African businesses are shifting towards new technologies in response to the ongoing pandemic, according to a new report published by the United Nations Economic Commission for Africa (UNECA).
The UNECA and the International Economics Consulting Ltd jointly published the report which is the second comprehensive survey on the COVID-19 pandemic and its economic impact across Africa, according to UNECA.
The online survey was conducted from June 16 to July 20 to provide insights into the effects of the pandemic on economic activity for businesses across the region. The survey mainly identified challenges encountered by African businesses as well as their responses to mitigate the adverse impact of the pandemic.
According to the report from the survey among the top three challenges faced by African countries during the pandemic are reduced opportunities to meet new customers drop in demand for products and services, as well as lack of cash flow.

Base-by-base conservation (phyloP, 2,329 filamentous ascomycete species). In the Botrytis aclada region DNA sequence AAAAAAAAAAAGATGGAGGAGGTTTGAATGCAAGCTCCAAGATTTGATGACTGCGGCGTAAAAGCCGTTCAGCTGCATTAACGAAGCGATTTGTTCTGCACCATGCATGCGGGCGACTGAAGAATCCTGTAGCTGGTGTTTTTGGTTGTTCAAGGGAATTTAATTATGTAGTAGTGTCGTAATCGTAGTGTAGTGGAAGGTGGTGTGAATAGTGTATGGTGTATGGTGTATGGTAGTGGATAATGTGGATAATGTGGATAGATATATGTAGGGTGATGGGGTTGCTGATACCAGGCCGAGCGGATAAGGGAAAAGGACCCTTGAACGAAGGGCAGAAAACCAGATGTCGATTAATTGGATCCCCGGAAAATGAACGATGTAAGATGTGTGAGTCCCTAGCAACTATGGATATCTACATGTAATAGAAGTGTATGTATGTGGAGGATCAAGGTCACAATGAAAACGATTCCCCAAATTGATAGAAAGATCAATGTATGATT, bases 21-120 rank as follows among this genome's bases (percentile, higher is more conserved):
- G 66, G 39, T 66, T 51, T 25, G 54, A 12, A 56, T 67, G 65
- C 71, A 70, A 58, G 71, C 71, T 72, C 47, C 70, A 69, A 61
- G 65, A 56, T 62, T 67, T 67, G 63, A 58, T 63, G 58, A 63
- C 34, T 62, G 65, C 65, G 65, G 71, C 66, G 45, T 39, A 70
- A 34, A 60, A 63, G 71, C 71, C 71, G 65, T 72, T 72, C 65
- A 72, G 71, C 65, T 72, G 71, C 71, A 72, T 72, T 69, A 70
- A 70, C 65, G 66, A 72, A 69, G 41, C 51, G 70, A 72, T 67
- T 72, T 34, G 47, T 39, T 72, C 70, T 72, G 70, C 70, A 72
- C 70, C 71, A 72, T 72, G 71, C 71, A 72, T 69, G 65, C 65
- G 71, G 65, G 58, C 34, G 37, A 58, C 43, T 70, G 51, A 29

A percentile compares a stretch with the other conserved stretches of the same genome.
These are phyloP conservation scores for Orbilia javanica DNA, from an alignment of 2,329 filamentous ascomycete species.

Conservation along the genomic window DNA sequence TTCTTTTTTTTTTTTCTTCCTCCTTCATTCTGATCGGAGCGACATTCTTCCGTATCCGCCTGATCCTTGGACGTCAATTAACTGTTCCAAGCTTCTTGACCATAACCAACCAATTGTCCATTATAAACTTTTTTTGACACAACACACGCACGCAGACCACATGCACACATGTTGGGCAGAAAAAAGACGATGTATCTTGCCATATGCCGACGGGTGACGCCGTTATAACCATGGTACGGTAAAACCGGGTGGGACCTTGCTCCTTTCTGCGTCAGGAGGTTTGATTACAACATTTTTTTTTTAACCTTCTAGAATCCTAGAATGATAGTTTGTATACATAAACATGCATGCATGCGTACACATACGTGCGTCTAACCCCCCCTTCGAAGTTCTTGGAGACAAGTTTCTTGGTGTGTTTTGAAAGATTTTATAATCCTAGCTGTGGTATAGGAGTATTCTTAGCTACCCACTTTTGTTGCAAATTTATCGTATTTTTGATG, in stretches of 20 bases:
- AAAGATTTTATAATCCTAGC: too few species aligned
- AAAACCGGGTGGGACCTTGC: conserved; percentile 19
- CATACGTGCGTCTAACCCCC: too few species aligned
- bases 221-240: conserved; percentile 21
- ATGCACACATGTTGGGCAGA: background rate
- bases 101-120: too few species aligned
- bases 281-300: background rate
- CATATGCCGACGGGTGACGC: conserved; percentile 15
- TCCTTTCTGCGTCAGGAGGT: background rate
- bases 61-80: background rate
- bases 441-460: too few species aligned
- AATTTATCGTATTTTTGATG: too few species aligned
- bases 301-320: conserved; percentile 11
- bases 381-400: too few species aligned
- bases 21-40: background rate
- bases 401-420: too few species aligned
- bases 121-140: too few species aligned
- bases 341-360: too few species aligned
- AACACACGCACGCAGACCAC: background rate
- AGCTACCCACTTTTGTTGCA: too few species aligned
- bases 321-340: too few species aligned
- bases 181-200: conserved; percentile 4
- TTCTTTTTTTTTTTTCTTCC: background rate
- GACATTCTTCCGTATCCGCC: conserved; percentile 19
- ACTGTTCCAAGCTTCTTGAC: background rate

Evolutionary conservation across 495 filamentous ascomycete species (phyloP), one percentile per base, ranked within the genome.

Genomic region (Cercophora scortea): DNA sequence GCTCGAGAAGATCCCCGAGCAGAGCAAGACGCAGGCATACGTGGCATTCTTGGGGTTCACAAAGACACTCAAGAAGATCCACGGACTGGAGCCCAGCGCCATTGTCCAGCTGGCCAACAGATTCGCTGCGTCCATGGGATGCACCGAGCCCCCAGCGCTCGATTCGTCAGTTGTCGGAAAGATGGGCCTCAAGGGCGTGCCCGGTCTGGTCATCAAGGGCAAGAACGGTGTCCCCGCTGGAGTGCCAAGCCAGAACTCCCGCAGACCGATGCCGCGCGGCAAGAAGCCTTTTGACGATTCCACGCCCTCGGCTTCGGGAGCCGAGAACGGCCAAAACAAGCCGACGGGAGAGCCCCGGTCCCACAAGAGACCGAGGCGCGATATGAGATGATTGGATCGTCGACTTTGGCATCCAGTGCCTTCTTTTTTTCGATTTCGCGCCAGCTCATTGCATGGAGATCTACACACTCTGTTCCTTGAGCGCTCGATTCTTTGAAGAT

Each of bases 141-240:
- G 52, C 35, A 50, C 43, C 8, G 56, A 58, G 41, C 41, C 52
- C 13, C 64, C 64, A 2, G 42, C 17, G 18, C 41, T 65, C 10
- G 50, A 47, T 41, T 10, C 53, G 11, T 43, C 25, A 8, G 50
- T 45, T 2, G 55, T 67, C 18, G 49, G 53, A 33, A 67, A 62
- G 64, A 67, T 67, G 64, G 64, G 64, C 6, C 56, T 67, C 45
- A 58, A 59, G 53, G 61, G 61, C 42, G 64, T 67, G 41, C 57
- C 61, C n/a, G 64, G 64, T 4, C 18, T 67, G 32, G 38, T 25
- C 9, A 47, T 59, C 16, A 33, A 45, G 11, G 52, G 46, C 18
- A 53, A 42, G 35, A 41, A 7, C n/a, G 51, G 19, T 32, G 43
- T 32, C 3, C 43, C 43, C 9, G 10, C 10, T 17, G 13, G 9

“Companies have faced serious disruptions in both supply and market due to COVID-19, with unfair pricing seen as a major concern,” the report read, while feedback from companies about government assistance “is mixed with nearly two-thirds of the respondents indicating from moderate to no satisfaction,” it said.
According to the report, “companies are currently working at about half their capacity” while company revenues are expected to drop by about 18 per cent in 2020 compared to 2019 while lay-offs are expected to increase by 20 per cent in the next three months.
On remote working, the report noted that the option proved more challenging for micro, small and medium enterprises (MSMEs), particularly those dealing with goods with there performance has been negatively affected compared to larger-sized companies.
According to the survey two-thirds of the surveyed companies indicated that they have identified new opportunities in response to the crisis.
The Economics Affairs Officer at the Regional Integration and Trade Division at the ECA, Simon Mevel, also stressed that firms involved in goods and MSMEs are displaying “the highest shares in terms of new opportunities identified following the crisis, which in turn is expected to be positive from a gender point of view as women are primarily engaged in MSMEs dealing with goods.”